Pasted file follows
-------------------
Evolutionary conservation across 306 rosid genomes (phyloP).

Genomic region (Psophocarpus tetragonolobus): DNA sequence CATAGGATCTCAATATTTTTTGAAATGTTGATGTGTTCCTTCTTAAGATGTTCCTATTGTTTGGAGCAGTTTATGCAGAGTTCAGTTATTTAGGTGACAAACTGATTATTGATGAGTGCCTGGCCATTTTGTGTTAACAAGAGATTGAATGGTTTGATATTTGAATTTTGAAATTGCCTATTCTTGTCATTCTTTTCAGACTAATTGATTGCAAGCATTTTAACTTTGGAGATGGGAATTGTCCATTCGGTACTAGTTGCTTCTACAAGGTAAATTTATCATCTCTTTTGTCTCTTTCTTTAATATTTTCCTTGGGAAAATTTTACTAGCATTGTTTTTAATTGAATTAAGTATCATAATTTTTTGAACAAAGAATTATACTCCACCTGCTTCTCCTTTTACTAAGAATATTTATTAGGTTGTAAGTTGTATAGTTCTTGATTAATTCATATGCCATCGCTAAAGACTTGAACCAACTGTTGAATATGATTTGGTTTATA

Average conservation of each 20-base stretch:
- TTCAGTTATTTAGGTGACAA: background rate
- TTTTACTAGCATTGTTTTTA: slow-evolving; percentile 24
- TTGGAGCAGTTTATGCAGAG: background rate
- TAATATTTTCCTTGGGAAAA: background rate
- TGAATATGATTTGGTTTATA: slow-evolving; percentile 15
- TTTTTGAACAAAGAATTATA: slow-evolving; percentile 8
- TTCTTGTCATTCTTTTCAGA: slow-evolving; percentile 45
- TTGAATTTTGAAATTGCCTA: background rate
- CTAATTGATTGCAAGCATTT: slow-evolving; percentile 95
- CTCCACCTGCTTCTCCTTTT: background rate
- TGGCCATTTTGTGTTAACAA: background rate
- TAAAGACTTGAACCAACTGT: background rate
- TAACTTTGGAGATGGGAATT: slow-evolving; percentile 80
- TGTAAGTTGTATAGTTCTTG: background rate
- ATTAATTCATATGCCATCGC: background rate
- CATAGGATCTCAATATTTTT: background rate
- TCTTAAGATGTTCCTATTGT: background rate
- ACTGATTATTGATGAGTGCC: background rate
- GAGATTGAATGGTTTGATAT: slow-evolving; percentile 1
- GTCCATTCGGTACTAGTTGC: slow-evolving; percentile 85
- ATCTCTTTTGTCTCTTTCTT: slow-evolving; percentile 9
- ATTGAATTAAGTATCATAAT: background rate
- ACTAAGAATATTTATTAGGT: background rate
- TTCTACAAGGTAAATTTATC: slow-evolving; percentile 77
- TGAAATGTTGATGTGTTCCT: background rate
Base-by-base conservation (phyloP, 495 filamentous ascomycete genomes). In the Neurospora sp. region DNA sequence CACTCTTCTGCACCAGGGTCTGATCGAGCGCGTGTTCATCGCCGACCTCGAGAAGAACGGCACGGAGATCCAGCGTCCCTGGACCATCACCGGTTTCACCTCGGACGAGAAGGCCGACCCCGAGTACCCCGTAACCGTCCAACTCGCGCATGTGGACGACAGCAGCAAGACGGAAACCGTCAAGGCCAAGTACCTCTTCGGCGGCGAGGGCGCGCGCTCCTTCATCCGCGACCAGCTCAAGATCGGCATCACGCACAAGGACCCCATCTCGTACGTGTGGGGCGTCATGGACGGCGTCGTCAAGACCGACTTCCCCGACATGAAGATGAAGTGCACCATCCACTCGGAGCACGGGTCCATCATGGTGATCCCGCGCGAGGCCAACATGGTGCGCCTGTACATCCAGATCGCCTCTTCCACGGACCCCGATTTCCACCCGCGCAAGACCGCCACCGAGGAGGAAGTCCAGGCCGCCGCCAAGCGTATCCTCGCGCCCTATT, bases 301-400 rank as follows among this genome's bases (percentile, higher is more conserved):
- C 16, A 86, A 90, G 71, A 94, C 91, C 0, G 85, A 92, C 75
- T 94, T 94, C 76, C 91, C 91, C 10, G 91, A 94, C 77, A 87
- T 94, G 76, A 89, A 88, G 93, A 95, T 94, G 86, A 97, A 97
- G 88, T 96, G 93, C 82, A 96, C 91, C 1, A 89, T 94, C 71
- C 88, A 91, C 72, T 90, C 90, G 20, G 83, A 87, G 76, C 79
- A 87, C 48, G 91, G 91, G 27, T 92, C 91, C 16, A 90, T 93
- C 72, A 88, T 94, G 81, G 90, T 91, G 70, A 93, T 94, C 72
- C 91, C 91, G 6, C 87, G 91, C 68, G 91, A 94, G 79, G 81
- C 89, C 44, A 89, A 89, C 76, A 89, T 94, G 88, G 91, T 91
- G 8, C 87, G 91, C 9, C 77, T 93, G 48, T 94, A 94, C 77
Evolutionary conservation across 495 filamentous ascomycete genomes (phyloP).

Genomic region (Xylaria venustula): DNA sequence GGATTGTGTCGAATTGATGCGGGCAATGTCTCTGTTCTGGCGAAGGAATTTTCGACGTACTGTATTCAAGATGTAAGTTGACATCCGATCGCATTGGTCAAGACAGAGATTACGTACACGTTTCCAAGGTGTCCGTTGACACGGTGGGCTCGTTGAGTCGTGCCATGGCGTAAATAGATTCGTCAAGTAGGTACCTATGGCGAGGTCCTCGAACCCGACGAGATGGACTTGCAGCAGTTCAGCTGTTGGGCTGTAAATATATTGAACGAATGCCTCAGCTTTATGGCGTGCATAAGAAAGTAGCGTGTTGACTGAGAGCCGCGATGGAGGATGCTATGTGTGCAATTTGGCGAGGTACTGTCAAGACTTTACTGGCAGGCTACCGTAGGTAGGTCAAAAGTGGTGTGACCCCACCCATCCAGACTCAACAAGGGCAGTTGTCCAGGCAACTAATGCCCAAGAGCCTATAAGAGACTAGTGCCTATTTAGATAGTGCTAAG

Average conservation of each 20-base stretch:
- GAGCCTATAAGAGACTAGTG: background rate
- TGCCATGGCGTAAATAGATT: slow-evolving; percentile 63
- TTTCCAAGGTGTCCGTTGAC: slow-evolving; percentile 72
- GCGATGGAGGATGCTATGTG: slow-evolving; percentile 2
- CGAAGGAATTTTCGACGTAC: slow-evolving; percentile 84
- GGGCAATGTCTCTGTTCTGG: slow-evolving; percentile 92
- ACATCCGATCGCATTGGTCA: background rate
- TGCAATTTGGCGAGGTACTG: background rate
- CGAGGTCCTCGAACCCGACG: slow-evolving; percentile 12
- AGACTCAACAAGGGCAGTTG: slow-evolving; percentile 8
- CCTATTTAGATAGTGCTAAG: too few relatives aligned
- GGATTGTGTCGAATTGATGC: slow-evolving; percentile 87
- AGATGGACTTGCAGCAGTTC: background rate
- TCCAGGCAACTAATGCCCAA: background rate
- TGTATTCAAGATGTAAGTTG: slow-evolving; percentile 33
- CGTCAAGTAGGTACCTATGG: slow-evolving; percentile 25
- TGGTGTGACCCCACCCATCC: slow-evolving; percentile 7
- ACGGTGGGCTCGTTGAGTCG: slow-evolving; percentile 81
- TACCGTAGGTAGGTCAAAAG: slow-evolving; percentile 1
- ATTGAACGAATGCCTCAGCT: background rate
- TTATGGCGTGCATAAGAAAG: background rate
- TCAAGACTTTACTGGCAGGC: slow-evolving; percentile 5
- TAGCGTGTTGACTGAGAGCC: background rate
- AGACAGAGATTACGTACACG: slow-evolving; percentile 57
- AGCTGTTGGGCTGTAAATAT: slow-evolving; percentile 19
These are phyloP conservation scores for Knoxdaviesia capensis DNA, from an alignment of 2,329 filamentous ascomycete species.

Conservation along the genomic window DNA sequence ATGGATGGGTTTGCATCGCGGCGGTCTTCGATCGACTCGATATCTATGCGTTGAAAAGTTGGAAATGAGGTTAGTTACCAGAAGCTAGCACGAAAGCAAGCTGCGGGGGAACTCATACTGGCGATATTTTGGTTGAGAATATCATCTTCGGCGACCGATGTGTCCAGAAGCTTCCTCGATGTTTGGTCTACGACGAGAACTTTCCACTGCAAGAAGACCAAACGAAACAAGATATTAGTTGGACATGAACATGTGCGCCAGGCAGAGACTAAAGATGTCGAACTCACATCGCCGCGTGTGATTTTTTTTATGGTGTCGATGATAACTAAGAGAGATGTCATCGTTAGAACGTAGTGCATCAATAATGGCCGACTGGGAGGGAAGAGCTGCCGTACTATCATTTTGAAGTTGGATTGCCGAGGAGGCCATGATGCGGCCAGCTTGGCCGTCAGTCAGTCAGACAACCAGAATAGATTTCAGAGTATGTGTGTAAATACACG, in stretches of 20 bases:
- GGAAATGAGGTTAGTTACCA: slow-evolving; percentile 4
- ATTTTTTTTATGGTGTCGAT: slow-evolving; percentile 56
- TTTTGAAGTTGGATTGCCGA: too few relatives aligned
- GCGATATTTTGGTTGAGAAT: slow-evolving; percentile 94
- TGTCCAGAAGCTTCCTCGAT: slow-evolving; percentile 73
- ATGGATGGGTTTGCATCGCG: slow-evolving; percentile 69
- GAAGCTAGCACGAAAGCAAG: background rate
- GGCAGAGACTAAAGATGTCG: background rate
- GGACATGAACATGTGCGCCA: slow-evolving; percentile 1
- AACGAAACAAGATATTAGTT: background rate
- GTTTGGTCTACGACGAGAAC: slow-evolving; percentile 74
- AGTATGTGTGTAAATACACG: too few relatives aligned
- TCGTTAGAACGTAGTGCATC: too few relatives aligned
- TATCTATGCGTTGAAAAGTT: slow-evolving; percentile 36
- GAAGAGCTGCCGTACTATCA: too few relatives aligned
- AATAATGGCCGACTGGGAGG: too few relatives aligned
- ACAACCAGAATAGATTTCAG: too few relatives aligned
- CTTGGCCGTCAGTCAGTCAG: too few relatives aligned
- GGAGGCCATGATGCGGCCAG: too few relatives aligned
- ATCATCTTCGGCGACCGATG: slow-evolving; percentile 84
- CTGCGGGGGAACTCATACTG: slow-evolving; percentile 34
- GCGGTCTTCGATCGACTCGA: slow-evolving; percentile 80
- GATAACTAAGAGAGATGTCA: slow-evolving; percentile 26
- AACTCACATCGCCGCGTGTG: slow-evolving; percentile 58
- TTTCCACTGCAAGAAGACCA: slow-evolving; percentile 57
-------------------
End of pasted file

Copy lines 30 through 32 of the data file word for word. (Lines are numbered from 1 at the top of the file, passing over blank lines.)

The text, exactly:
- C 16, A 86, A 90, G 71, A 94, C 91, C 0, G 85, A 92, C 75
- T 94, T 94, C 76, C 91, C 91, C 10, G 91, A 94, C 77, A 87
- T 94, G 76, A 89, A 88, G 93, A 95, T 94, G 86, A 97, A 97